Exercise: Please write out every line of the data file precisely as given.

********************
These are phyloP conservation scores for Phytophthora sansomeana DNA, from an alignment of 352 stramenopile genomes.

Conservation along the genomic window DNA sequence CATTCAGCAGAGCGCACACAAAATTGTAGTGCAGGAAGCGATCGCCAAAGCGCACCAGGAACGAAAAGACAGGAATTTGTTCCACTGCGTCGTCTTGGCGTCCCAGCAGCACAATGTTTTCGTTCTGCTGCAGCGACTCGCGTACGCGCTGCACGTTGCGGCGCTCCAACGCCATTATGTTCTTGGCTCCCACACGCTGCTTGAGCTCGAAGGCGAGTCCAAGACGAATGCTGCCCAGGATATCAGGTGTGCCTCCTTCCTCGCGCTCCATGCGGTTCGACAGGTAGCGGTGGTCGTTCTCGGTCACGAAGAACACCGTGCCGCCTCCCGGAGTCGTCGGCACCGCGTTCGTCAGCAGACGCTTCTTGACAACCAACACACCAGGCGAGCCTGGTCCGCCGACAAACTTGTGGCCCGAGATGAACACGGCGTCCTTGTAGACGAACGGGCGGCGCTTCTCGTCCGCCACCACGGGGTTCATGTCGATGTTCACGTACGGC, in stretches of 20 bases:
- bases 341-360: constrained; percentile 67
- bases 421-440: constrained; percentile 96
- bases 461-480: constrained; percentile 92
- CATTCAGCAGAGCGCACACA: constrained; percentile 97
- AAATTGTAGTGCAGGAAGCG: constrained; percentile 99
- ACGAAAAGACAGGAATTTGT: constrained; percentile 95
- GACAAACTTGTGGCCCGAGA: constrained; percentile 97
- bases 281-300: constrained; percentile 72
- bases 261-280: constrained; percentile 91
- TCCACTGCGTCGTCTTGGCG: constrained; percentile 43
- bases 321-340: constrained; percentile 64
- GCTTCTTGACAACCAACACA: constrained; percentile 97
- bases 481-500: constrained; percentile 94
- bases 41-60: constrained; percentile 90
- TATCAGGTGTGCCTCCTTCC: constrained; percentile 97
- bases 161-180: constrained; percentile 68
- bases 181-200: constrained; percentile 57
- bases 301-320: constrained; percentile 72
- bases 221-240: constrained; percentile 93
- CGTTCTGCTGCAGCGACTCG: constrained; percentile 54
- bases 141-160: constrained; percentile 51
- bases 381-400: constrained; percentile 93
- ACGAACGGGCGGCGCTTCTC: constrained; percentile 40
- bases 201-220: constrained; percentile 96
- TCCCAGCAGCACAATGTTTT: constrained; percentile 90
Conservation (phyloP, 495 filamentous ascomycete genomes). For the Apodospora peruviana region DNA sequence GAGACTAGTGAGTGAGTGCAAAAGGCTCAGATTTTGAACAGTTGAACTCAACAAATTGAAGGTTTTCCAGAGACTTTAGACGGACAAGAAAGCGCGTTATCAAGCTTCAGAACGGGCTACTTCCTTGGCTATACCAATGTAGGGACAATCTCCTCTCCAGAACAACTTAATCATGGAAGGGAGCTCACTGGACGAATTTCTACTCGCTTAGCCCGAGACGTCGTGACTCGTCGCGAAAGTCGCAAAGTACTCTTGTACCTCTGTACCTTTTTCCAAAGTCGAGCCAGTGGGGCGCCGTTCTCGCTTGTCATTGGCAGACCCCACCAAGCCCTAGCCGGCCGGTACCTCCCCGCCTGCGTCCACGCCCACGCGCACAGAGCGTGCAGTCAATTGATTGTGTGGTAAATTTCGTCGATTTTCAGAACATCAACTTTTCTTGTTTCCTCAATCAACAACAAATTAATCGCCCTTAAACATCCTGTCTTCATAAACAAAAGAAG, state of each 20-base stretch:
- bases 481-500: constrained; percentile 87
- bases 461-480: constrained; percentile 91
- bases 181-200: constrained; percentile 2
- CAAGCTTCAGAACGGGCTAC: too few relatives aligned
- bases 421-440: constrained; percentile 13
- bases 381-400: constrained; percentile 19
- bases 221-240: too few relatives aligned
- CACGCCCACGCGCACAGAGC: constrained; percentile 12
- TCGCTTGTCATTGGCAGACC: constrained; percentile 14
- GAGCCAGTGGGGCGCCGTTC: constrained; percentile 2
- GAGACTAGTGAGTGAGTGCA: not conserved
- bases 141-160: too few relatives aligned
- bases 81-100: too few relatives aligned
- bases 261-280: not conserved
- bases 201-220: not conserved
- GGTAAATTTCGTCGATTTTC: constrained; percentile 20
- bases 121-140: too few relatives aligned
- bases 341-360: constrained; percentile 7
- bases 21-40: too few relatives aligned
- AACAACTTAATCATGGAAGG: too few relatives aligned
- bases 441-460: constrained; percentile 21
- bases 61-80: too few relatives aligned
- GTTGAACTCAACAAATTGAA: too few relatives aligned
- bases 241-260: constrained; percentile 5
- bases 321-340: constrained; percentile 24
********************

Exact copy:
These are phyloP conservation scores for Phytophthora sansomeana DNA, from an alignment of 352 stramenopile genomes.

Conservation along the genomic window DNA sequence CATTCAGCAGAGCGCACACAAAATTGTAGTGCAGGAAGCGATCGCCAAAGCGCACCAGGAACGAAAAGACAGGAATTTGTTCCACTGCGTCGTCTTGGCGTCCCAGCAGCACAATGTTTTCGTTCTGCTGCAGCGACTCGCGTACGCGCTGCACGTTGCGGCGCTCCAACGCCATTATGTTCTTGGCTCCCACACGCTGCTTGAGCTCGAAGGCGAGTCCAAGACGAATGCTGCCCAGGATATCAGGTGTGCCTCCTTCCTCGCGCTCCATGCGGTTCGACAGGTAGCGGTGGTCGTTCTCGGTCACGAAGAACACCGTGCCGCCTCCCGGAGTCGTCGGCACCGCGTTCGTCAGCAGACGCTTCTTGACAACCAACACACCAGGCGAGCCTGGTCCGCCGACAAACTTGTGGCCCGAGATGAACACGGCGTCCTTGTAGACGAACGGGCGGCGCTTCTCGTCCGCCACCACGGGGTTCATGTCGATGTTCACGTACGGC, in stretches of 20 bases:
- bases 341-360: constrained; percentile 67
- bases 421-440: constrained; percentile 96
- bases 461-480: constrained; percentile 92
- CATTCAGCAGAGCGCACACA: constrained; percentile 97
- AAATTGTAGTGCAGGAAGCG: constrained; percentile 99
- ACGAAAAGACAGGAATTTGT: constrained; percentile 95
- GACAAACTTGTGGCCCGAGA: constrained; percentile 97
- bases 281-300: constrained; percentile 72
- bases 261-280: constrained; percentile 91
- TCCACTGCGTCGTCTTGGCG: constrained; percentile 43
- bases 321-340: constrained; percentile 64
- GCTTCTTGACAACCAACACA: constrained; percentile 97
- bases 481-500: constrained; percentile 94
- bases 41-60: constrained; percentile 90
- TATCAGGTGTGCCTCCTTCC: constrained; percentile 97
- bases 161-180: constrained; percentile 68
- bases 181-200: constrained; percentile 57
- bases 301-320: constrained; percentile 72
- bases 221-240: constrained; percentile 93
- CGTTCTGCTGCAGCGACTCG: constrained; percentile 54
- bases 141-160: constrained; percentile 51
- bases 381-400: constrained; percentile 93
- ACGAACGGGCGGCGCTTCTC: constrained; percentile 40
- bases 201-220: constrained; percentile 96
- TCCCAGCAGCACAATGTTTT: constrained; percentile 90
Conservation (phyloP, 495 filamentous ascomycete genomes). For the Apodospora peruviana region DNA sequence GAGACTAGTGAGTGAGTGCAAAAGGCTCAGATTTTGAACAGTTGAACTCAACAAATTGAAGGTTTTCCAGAGACTTTAGACGGACAAGAAAGCGCGTTATCAAGCTTCAGAACGGGCTACTTCCTTGGCTATACCAATGTAGGGACAATCTCCTCTCCAGAACAACTTAATCATGGAAGGGAGCTCACTGGACGAATTTCTACTCGCTTAGCCCGAGACGTCGTGACTCGTCGCGAAAGTCGCAAAGTACTCTTGTACCTCTGTACCTTTTTCCAAAGTCGAGCCAGTGGGGCGCCGTTCTCGCTTGTCATTGGCAGACCCCACCAAGCCCTAGCCGGCCGGTACCTCCCCGCCTGCGTCCACGCCCACGCGCACAGAGCGTGCAGTCAATTGATTGTGTGGTAAATTTCGTCGATTTTCAGAACATCAACTTTTCTTGTTTCCTCAATCAACAACAAATTAATCGCCCTTAAACATCCTGTCTTCATAAACAAAAGAAG, state of each 20-base stretch:
- bases 481-500: constrained; percentile 87
- bases 461-480: constrained; percentile 91
- bases 181-200: constrained; percentile 2
- CAAGCTTCAGAACGGGCTAC: too few relatives aligned
- bases 421-440: constrained; percentile 13
- bases 381-400: constrained; percentile 19
- bases 221-240: too few relatives aligned
- CACGCCCACGCGCACAGAGC: constrained; percentile 12
- TCGCTTGTCATTGGCAGACC: constrained; percentile 14
- GAGCCAGTGGGGCGCCGTTC: constrained; percentile 2
- GAGACTAGTGAGTGAGTGCA: not conserved
- bases 141-160: too few relatives aligned
- bases 81-100: too few relatives aligned
- bases 261-280: not conserved
- bases 201-220: not conserved
- GGTAAATTTCGTCGATTTTC: constrained; percentile 20
- bases 121-140: too few relatives aligned
- bases 341-360: constrained; percentile 7
- bases 21-40: too few relatives aligned
- AACAACTTAATCATGGAAGG: too few relatives aligned
- bases 441-460: constrained; percentile 21
- bases 61-80: too few relatives aligned
- GTTGAACTCAACAAATTGAA: too few relatives aligned
- bases 241-260: constrained; percentile 5
- bases 321-340: constrained; percentile 24